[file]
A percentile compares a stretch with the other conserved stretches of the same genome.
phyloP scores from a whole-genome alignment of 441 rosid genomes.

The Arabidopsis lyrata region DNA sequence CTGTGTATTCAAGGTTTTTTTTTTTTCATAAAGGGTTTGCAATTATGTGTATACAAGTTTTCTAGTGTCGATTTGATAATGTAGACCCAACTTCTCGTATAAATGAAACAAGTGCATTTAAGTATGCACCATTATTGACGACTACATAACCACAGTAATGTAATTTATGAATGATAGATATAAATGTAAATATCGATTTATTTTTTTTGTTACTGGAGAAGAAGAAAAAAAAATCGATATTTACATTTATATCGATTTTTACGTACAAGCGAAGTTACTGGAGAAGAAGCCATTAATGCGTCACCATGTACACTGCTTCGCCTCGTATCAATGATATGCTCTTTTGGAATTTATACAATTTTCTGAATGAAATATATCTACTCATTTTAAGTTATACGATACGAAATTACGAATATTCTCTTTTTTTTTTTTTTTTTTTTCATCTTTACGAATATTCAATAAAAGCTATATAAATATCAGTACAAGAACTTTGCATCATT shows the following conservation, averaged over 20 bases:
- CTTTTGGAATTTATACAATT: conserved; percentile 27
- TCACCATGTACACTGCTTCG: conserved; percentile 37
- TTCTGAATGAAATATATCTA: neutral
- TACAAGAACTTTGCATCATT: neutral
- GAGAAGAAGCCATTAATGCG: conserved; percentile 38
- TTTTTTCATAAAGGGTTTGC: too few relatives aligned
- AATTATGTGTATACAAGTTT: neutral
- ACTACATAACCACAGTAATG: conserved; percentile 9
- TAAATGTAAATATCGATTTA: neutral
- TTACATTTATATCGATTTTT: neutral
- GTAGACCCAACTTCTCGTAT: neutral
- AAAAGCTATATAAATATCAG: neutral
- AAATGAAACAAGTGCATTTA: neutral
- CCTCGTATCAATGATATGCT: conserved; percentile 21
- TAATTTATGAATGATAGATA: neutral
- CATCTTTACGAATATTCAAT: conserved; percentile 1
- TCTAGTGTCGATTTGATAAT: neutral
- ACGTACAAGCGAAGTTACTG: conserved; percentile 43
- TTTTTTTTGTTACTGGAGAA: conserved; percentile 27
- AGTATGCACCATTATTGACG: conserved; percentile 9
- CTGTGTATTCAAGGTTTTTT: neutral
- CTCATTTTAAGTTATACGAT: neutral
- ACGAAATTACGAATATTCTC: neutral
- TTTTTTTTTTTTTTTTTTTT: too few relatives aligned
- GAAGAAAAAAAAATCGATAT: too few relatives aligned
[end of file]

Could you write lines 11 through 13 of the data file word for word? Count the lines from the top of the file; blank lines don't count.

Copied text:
- ACTACATAACCACAGTAATG: conserved; percentile 9
- TAAATGTAAATATCGATTTA: neutral
- TTACATTTATATCGATTTTT: neutral